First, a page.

The Tampa Bay Rays are 31-47, twelve games out of first behind the Toronto Blue Jays, and any hopes of improvement are more or less circling the drain and waiting to enter the dark septic tank of July irrelevancy. It is an unfamiliar spot for Tampa to find themselves in, as they have been perennial contenders for the previous six seasons.
In 2007, the last season the Rays finished with a losing record, they finished the year at 66-96, losing thirteen of their last eighteen games. The similarities between this team and that one are notable: a young core of players such as Carl Crawford, B.J. Upton, James Shields, and Carlos Pena were supported by guys like Dioner Navarro, Rocco Baldelli, and Scott Kazmir version 1.0.
The 2014 team has been beset by injuries and ineffectiveness, and the young core that has become the cornerstone of the Rays franchise has been eroded to a degree. Though the team still has a healthy farm system to draw talent from, the core at the major league level is not as strong as it was in 2007 and 2008, or is at least not as healthy as it was then.
One of the ways the team could correct their talent shortfall is, as they have done so well in the past, to move on from some of their veteran players, and they appear to be ready to move on from David Price. As Buster Olney writes:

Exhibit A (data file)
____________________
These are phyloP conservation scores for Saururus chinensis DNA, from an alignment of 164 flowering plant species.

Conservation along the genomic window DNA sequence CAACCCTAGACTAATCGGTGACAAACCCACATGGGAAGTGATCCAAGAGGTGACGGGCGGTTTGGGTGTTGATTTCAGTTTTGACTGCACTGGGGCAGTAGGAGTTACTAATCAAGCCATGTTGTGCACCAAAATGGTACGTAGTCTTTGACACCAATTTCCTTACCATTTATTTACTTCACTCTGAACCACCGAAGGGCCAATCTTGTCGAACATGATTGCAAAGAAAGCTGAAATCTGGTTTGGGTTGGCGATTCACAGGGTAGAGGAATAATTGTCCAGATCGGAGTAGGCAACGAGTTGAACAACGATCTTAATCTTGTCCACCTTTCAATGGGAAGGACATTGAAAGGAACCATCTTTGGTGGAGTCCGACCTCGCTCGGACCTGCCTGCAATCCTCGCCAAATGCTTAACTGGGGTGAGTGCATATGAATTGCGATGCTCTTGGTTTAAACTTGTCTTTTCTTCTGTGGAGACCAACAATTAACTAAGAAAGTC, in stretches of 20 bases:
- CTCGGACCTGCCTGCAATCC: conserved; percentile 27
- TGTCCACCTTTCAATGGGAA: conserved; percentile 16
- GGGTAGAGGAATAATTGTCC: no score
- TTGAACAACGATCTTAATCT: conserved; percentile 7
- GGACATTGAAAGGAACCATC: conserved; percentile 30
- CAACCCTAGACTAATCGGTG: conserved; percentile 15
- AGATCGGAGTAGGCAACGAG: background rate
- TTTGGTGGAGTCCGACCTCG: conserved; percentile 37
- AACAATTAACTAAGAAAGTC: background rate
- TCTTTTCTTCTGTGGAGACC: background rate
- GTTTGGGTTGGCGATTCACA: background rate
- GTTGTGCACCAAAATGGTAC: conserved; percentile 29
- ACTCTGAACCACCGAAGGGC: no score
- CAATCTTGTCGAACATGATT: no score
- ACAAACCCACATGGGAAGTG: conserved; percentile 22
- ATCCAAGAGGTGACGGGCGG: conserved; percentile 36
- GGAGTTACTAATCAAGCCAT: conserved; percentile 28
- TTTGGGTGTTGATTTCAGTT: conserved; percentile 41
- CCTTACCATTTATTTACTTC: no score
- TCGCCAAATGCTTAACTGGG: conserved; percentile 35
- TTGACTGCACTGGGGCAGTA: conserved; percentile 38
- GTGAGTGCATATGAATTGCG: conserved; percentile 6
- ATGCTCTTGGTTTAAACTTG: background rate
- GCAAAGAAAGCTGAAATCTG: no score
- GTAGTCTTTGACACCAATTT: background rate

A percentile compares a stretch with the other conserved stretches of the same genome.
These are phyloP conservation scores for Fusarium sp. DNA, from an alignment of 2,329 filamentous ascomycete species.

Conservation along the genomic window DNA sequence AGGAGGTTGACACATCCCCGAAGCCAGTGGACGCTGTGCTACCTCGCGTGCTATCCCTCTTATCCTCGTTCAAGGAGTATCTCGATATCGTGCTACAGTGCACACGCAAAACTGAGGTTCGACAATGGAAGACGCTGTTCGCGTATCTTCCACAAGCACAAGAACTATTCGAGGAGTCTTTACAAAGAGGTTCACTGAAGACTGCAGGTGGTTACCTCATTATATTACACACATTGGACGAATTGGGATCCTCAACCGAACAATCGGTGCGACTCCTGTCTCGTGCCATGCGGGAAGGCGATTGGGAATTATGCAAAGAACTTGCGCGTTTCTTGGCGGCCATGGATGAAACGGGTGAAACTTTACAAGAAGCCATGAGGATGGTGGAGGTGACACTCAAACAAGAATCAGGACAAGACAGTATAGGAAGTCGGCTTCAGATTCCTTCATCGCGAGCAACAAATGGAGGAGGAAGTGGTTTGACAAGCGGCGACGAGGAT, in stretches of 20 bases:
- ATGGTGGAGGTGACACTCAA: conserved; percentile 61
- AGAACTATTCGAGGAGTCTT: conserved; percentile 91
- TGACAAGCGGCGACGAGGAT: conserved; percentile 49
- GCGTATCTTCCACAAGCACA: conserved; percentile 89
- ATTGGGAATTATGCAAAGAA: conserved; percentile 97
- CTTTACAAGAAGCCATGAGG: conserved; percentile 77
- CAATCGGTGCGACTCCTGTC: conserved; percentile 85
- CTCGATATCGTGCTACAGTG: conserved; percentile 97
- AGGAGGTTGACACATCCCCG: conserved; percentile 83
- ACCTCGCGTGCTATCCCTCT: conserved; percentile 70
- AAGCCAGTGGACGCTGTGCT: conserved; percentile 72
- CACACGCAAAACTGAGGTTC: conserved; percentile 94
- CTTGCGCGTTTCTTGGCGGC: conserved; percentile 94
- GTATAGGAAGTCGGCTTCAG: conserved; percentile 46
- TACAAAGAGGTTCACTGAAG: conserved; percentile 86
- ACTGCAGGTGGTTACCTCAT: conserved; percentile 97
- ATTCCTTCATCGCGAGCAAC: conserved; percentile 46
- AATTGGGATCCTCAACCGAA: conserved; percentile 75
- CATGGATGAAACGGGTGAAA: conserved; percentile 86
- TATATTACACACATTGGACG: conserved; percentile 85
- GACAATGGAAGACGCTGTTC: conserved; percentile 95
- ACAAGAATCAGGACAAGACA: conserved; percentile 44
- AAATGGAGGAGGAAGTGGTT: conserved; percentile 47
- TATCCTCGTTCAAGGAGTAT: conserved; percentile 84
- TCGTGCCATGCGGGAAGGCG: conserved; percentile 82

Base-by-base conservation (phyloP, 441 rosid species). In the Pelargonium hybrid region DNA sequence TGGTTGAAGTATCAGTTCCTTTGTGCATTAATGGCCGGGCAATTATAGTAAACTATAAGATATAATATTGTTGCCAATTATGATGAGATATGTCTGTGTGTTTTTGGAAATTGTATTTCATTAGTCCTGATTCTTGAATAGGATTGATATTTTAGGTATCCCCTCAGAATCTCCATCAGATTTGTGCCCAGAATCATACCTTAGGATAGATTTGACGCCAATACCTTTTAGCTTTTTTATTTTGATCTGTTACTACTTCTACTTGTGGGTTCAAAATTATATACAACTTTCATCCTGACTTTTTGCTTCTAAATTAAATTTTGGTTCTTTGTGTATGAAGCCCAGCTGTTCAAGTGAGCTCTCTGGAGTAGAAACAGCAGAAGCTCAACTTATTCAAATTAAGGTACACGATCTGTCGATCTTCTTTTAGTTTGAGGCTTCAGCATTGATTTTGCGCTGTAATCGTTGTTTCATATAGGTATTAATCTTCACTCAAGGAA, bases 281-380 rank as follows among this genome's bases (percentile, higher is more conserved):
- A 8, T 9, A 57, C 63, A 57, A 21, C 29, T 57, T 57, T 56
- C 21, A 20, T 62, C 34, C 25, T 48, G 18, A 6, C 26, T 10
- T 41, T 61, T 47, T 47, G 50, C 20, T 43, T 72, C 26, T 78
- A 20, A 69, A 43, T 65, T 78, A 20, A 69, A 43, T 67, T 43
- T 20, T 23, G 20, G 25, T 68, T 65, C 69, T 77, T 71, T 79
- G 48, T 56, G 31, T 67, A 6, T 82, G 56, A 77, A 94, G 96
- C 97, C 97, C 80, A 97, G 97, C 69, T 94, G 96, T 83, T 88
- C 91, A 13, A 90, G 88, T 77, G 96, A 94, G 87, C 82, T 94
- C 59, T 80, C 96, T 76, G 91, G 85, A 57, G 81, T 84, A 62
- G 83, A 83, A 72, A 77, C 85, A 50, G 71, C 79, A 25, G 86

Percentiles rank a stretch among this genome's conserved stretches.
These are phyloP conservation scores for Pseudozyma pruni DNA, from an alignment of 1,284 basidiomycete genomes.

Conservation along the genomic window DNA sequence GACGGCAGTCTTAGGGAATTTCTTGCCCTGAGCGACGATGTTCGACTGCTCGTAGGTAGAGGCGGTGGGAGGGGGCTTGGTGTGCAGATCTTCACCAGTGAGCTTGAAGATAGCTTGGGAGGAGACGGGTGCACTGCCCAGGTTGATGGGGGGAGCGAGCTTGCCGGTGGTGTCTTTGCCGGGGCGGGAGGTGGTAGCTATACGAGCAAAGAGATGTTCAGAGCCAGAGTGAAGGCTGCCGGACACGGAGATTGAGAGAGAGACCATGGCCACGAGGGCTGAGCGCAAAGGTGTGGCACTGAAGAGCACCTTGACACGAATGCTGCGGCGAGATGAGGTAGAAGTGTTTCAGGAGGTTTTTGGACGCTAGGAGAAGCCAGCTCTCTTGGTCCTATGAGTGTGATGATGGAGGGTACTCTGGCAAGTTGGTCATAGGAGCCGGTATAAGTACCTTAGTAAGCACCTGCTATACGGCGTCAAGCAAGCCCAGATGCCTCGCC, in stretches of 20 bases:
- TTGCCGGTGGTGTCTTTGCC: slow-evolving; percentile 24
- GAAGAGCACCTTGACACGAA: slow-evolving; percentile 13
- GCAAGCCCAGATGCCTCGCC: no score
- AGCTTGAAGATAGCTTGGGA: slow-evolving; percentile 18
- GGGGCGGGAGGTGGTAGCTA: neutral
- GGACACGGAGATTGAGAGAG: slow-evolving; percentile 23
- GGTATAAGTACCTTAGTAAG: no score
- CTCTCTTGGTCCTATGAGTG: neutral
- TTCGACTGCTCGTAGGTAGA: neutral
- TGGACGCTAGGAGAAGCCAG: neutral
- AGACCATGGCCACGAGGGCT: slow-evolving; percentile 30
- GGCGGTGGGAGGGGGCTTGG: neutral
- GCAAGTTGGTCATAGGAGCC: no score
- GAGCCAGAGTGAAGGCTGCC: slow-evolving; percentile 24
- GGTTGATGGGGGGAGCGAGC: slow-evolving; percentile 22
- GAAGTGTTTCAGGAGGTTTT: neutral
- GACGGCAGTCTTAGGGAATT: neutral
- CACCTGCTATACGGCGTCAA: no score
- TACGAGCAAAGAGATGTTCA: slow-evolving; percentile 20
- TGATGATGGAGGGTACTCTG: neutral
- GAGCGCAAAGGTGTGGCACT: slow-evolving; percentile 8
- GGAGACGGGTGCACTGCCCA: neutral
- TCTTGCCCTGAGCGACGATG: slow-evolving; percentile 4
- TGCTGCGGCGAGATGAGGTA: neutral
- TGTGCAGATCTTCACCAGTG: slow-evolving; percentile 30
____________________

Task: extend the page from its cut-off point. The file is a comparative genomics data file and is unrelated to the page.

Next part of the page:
The Rays aren't actually close to trading Price, according to sources. But the climate is right, given Price's impending free agency after 2015 and Tampa Bay's shockingly poor play this season.
...the Rays would have to go 60-24 the rest of the season in order to achieve 91 wins, and given the loss of Matt Moore and the struggles of the rotation (19th in ERA), Evan Longoria, Wil Myers and others, there is little reason to believe Tampa Bay is poised for that kind of turnaround.
If the Rays were interested in getting a gross of players back for their ace, now would appear to be the moment. Deals like this often happen over the course of several weeks, and the Rays now appear to be actively looking for a partner to trade with.
David Price has done his part, throwing 115.2 innings on the year with a 10.35 K/9 rate, along with having issued just thirteen walks this season. He is on pace to crack 200 innings for the fourth time in the last five seasons. He is everything that teams look for in number one starters.
The most likely comparison for what the Rays may be able to return would be the Greinke deal of the 2010 off-season. The Royals shopped Greinke, who had two full seasons of team control left, and returned Lorenzo Cain, Alcides Escobar, Jake Odorizzi, and Jeremy Jeffress, all three of whom are starters in the major leagues.
Price doesn't have a season as good as Greinke's on his resume, and comes with a half-year less in team control, so he might not return two Gold Glove candidates and a dependable starting pitcher, but he will certainly get into the neighborhood, if a team is desperate enough for him.